Twenty-five Years after Rwanda, Are We Any Closer to Saying Never Again?

April 5, 2019
Media and Mass Atrocity: The Rwanda Genocide and Beyond, edited by Allan Thompson with a foreword by Roméo Dallaire

Edited by Allan Thompson

Foreword by Roméo Dallaire

A new book, Media and Mass Atrocity: The Rwanda Genocide and Beyond, revisits the key issues of the media-genocide nexus in Rwanda and how the world has changed with social media reporting.

On April 6, 1994, at 8:25 p.m. local time, a plane crash killed the presidents of Rwanda and Burundi. Within hours, the killing began in Rwanda. Tens of thousands were massacred in the first five days. Journalists reported the story, but it took several weeks for a clear picture to emerge of what was really taking place in Rwanda — a genocide that left an estimated 800,000 people dead.

Twenty-five years later, as more information about the genocide becomes available and as the narrative of those events continues to evolve, there is much to learn from Rwanda about the role of media in stimulating and responding to mass atrocities.

Today’s enhanced and inexpensive communications technologies allows ordinary citizens around the globe capture live footage of human rights abuses before journalists have the chance, making social media itself a global actor, affecting the responses of national governments and international organizations. But, despite the extended reach that technological advances have afforded traditional news media and social media, mass atrocity and genocide continues — in Myanmar, in South Sudan and in Syria.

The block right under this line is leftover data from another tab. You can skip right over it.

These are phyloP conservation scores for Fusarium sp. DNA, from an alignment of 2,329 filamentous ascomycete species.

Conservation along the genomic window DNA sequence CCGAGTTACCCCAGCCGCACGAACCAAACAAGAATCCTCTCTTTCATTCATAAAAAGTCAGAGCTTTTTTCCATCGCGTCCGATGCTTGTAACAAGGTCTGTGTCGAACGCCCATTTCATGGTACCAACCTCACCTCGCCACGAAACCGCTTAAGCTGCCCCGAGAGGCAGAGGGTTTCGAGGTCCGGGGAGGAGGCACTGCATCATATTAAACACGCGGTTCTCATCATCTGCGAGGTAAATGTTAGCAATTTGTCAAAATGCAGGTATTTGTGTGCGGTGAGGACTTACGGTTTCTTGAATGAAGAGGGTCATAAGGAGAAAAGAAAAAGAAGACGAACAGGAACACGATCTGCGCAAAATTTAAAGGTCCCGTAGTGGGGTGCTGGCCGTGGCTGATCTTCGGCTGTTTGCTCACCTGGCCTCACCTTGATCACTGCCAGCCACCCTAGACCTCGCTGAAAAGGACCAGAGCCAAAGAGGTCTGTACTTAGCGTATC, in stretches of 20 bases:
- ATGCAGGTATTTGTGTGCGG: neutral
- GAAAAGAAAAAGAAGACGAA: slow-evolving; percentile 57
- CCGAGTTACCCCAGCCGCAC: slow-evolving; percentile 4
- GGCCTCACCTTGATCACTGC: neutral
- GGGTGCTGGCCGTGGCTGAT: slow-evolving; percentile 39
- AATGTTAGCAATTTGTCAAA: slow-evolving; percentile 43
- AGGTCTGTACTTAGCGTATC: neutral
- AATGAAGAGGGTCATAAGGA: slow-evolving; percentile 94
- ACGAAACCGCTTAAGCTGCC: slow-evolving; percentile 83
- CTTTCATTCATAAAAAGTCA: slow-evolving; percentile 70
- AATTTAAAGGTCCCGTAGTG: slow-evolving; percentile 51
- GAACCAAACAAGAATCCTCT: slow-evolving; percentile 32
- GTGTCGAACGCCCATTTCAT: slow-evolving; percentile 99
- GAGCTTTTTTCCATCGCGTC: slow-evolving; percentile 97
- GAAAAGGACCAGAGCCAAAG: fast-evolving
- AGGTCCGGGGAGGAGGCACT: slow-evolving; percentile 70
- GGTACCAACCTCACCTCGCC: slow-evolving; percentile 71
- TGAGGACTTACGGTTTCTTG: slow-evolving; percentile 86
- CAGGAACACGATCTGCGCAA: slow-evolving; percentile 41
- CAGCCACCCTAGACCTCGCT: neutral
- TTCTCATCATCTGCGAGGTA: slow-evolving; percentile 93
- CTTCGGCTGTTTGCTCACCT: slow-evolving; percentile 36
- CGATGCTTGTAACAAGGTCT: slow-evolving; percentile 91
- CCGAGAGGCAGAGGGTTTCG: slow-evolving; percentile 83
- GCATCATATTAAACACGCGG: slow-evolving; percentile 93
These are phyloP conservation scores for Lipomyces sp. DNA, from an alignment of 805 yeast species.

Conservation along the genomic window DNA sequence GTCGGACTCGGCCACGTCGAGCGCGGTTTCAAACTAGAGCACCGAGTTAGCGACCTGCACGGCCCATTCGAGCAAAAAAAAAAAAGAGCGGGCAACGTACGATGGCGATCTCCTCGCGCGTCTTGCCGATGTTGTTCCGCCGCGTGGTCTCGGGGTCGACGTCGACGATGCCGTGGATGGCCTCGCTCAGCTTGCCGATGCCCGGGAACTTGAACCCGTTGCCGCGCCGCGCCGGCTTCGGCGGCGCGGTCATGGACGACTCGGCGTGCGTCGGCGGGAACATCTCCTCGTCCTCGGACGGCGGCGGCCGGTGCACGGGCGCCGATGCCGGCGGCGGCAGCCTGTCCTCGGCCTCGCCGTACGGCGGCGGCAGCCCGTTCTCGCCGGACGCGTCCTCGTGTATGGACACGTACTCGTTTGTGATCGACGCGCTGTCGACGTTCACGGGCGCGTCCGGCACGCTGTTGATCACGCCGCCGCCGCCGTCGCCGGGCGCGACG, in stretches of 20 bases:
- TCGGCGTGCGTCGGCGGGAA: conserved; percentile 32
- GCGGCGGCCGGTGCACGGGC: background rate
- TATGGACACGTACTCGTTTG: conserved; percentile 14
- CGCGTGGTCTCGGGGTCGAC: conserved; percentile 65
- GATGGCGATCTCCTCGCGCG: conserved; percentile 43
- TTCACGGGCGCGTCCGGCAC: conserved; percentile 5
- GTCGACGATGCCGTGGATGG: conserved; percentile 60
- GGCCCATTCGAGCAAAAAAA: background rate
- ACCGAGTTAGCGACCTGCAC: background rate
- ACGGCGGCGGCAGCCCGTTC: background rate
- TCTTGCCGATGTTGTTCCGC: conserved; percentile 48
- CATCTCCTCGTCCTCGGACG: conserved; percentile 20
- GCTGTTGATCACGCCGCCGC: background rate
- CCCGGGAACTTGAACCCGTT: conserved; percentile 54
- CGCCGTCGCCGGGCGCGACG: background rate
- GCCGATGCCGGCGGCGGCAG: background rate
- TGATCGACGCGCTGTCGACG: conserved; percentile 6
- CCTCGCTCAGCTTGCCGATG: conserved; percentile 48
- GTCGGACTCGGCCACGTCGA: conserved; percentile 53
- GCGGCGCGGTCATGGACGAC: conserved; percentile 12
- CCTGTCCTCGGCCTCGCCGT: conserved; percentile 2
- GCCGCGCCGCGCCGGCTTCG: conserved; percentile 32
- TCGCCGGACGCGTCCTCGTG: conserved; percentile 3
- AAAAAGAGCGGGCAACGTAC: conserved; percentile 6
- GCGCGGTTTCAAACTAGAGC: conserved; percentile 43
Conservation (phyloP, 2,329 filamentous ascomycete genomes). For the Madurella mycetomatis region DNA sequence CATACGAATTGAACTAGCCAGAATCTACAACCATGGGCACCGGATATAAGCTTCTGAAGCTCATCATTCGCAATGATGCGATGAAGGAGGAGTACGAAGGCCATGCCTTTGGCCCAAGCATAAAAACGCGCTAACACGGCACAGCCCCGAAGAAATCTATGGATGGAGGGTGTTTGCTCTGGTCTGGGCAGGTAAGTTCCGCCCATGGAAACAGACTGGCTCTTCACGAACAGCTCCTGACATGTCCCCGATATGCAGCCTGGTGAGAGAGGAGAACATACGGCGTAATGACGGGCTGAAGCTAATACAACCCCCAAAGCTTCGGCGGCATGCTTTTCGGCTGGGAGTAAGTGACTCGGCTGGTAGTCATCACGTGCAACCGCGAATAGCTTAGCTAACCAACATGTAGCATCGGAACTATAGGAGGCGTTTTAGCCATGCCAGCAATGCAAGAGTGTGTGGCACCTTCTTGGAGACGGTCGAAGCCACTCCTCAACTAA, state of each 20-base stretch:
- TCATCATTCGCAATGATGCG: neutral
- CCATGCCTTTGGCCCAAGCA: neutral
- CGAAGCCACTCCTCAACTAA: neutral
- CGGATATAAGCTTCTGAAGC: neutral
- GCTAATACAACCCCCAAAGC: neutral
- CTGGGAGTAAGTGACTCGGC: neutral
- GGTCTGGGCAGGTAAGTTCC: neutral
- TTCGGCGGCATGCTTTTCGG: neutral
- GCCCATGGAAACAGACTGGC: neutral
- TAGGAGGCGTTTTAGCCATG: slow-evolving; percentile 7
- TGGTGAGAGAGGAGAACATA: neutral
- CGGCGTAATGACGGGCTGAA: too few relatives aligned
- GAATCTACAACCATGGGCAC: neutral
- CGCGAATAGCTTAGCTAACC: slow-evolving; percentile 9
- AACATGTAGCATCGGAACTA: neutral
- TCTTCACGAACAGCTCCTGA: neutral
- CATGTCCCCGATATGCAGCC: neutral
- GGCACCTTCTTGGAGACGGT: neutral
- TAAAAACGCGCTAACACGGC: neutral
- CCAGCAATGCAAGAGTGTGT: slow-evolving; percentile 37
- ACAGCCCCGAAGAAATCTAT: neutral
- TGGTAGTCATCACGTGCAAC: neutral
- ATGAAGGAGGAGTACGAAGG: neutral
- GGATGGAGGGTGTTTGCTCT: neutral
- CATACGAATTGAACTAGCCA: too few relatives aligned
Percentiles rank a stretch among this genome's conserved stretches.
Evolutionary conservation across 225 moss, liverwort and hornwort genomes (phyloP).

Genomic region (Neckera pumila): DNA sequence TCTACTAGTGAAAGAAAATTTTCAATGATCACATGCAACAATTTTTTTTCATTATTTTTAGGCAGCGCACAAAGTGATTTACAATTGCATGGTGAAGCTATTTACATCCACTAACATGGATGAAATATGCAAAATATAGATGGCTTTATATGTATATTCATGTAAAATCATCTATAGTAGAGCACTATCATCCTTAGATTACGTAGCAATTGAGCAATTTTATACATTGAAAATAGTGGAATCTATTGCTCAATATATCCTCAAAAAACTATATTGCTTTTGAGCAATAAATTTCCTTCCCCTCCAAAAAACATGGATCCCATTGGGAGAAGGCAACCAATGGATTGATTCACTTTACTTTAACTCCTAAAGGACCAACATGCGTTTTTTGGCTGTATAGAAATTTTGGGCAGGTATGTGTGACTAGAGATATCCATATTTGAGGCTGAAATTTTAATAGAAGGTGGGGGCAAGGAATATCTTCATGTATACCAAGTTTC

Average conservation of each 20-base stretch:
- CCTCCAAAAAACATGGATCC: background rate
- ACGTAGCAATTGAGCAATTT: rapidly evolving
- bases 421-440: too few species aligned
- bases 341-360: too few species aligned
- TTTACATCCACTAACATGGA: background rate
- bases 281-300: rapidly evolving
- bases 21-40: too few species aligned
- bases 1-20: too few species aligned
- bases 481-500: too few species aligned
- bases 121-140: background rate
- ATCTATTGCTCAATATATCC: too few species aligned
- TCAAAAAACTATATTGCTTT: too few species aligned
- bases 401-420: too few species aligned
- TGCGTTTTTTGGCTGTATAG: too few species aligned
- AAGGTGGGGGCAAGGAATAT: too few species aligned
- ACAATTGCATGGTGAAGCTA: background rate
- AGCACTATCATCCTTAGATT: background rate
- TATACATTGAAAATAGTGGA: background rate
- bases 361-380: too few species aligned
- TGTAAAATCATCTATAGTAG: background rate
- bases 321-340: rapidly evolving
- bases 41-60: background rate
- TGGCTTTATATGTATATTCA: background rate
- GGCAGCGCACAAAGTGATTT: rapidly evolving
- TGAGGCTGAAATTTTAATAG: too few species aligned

Written by frontline war correspondents, including Pulitzer Prize winner Paul Watson, with a chapter and foreword by General Roméo Dallaire, the UN Force Commander for Rwanda during the genocide, as well as academic researchers, Media and Mass Atrocity: The Rwanda Genocide and Beyond provides journalists, policy makers, citizens and researchers a critical, and at times grim, review of the Rwanda genocide. In addition, other cases of mass violence are revisited, as well as the role of terror organizations such as ISIS that use the media to their own advantage today. Edited by veteran foreign affairs journalist and reporter Allan Thompson, Media and Mass Atrocity is a must-read for any journalist seeking to better understand their role in conflict reporting today.

Allan Thompson is a CIGI senior fellow has been associate professor at the Carleton University School of Journalism since 2003, after many years reporting for the Toronto Star. He worked for 10 years as a correspondent for The Star on Parliament Hill in Ottawa, reporting on foreign affairs, defence and immigration issues. He first reported from Rwanda for The Star in 1996 during the mass exodus of Rwandan refugees from eastern Zaire. He visited Rwanda again in 1998 to prepare a series of feature articles. Over the years he has also chronicled Roméo Dallaire’s career in a series of reports for The Star. In January 2004, Allan travelled to Arusha, Tanzania, to report on Dallaire’s testimony before the International Criminal Tribunal for Rwanda in the military trial.

Published by CIGI Press

Hardcover, 656 Pages, 15.2 x 22.9 cm

Publication Date: 06 April 2019

ISBN: 9781928096726

Public events in Toronto, Ottawa, Washington, London (UK), and Johannesburg.

For further information, contact Rob Firing at [email protected] or 416-571-2895; Erinn Steringa, [email protected] or +1 519 885 2444 ext. 7237.

Watch the book trailer below:
(Note: Contains graphic content)

The opinions expressed in this article/multimedia are those of the author(s) and do not necessarily reflect the views of CIGI or its Board of Directors.